The holiday season is a mixture of peace, joy, tradition, and chaos. For most of us, chaos is unavoidable—holiday celebrations are family affairs. The more people you add to the mix, the greater your chances of commotion, confusion, and the unexpected. Some families get through the holidays with just enough chaos to keep things interesting. For the rest of us, however, the chaos can be overwhelming.
You can often reduce your holiday chaos with a few minutes of planning and preparation. This year, start your Thanksgiving with a plan. Take notes in your planner to help you envision the event and consider the unexpected.
Who’s coming to dinner?
As you plan for your guests, consider their needs. Will the children need a way to stay entertained and occupied? Is there a place where the younger kiddos can play without interrupting the conversations that the adults are trying to have? Might it help if you picked up a package of diapers for the grandkids, just in case? If you worry that you don’t have enough room, you may consider renting a larger venue, or setting up tables in the basement or outside.
What will you eat?
Decide what you plan to have for dinner. The traditional Thanksgiving dinner includes turkey, ham, potatoes, salad, and pie, but you may prefer something different—like tacos! How will you prepare it? Who will bring which course? As you plan the foods your family and friends will bring to the meal, consider the travel needs of your guests. Those who travel the farthest should probably not be the ones bringing the tossed green salad or the ice cream.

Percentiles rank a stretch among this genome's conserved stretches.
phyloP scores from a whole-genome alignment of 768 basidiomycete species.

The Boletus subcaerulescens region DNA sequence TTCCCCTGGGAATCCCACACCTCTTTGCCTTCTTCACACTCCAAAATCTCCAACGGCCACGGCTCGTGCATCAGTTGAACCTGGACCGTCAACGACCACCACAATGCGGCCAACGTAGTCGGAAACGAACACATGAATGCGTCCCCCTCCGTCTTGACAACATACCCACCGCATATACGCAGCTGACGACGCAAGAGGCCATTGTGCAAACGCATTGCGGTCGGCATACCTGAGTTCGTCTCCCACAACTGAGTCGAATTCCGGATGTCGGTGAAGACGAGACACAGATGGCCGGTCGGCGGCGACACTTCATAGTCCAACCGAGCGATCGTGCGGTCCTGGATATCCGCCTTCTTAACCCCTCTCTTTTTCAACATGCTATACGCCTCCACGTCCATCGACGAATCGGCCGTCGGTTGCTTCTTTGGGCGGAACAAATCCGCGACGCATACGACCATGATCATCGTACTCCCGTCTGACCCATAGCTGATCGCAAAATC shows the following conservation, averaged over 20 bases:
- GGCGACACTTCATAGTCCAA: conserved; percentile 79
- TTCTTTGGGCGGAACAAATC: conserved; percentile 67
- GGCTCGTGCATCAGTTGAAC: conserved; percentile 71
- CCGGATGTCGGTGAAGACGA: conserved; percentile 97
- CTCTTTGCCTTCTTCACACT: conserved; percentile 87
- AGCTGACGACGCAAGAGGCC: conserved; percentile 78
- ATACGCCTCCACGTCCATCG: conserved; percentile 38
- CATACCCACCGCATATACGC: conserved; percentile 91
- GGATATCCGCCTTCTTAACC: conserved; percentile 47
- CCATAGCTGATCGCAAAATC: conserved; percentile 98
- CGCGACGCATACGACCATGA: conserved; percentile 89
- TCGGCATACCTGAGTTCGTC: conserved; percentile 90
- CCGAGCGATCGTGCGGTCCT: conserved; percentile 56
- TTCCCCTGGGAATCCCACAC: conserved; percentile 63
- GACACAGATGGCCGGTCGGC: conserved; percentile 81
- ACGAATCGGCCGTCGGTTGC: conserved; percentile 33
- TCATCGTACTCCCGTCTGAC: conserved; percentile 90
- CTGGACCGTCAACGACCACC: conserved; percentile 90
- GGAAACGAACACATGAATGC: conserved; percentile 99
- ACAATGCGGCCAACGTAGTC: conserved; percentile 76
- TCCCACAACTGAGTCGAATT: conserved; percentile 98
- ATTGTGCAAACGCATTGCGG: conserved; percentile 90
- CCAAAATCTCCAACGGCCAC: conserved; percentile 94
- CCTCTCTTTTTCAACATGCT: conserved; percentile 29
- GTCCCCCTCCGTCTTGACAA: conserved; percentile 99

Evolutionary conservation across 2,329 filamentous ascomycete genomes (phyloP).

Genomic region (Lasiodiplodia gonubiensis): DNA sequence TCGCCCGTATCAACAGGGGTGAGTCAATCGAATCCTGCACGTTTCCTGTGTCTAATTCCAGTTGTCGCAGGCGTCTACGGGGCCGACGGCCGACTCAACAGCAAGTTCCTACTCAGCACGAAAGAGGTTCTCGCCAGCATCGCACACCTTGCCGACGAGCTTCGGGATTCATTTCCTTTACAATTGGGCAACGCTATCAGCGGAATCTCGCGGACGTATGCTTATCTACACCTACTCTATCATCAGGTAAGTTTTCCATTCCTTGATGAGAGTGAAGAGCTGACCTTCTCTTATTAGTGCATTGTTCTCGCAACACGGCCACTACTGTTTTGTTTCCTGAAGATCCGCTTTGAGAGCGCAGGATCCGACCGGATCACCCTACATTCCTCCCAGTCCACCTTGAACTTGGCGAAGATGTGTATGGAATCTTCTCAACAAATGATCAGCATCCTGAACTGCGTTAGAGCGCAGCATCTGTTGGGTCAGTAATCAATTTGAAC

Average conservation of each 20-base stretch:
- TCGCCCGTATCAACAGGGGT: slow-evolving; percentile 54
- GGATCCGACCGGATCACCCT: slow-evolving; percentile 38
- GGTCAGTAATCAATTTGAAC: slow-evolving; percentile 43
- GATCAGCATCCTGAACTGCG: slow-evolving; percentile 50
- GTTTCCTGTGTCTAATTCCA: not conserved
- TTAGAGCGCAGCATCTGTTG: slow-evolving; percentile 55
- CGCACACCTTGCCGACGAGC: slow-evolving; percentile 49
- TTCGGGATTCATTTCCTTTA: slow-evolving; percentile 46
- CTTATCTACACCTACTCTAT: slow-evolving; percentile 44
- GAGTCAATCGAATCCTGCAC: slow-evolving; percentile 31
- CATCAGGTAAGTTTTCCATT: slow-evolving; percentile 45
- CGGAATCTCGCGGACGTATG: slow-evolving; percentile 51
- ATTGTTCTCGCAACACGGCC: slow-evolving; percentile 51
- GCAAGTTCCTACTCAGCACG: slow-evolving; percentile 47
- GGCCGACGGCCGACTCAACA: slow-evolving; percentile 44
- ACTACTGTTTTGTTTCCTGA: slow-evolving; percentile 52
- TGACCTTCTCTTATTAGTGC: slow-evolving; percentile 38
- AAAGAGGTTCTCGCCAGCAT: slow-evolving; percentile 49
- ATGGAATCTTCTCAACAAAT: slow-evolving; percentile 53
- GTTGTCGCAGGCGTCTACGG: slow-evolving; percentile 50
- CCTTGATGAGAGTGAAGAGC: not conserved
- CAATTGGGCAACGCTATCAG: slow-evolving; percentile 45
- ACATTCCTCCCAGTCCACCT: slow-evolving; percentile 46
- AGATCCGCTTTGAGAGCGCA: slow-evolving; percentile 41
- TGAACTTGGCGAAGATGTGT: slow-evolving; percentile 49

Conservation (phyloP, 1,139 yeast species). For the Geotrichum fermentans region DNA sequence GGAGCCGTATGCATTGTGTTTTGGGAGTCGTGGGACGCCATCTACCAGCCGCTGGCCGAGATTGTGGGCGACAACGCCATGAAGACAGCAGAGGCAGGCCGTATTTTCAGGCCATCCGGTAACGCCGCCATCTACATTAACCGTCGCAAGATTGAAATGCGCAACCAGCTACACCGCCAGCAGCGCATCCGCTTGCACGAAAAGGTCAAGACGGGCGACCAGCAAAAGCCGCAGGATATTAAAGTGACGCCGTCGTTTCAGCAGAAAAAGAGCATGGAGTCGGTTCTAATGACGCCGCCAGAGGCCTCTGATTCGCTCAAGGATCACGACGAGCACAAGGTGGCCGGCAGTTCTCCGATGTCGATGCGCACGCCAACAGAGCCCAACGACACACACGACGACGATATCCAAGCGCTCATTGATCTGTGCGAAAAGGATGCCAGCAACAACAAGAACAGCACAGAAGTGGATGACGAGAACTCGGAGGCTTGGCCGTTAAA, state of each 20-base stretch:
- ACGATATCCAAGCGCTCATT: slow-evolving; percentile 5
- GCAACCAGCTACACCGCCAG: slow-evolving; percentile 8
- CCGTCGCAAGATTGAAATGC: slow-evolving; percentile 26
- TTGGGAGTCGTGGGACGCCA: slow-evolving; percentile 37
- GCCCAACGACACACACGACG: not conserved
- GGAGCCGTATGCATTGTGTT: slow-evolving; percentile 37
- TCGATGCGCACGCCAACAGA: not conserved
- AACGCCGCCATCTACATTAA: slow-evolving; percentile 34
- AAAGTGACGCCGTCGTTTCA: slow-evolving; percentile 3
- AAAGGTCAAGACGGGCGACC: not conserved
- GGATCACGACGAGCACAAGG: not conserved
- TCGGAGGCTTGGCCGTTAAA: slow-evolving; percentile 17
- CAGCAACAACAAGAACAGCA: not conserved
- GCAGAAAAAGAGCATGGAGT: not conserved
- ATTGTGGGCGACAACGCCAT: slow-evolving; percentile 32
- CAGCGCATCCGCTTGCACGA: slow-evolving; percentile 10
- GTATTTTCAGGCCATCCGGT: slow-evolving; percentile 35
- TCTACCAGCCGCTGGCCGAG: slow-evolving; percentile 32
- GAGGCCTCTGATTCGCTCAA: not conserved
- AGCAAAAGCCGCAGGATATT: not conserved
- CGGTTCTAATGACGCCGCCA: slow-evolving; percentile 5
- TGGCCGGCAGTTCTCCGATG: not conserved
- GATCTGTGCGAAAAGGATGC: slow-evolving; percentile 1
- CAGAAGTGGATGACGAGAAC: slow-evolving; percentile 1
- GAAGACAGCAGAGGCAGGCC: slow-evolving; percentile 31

Give yourself plenty of time.
Once your menu is decided, write a grocery list and shop early. Shopping early helps ensure that the ingredients you need are in stock at the store. If everyone is cooking essentially the same meal, some items may be in high demand. Plus, if you shop early, you’ll have time to return to the store for those little things you discover that you don’t have. Prepare as much as you can ahead of time, so you can keep your oven free when you need it most.
Create a timeline.
Sketch out a timeline for Thanksgiving Day. When will you start cooking? When will your guests arrive? Will you have snacks? When will game time start? When will you serve the food? It may sound simple, but having a schedule of events will make a big difference for everyone involved. It’s especially important for young children who thrive on a routine. They won’t be constantly asking if it’s time to eat, or if they have time to play one more game with their cousins.
As you walk through each aspect of the day in your planner, you’ll come up with ideas to calm the chaos. Include those solutions in your timeline. Don’t take all the responsibility on yourself, delegate as many things as you can to your family and friends, so the work is light for all involved.
Then, go for it! Smile when things go according to plan, and laugh when they don’t. Happy Thanksgiving!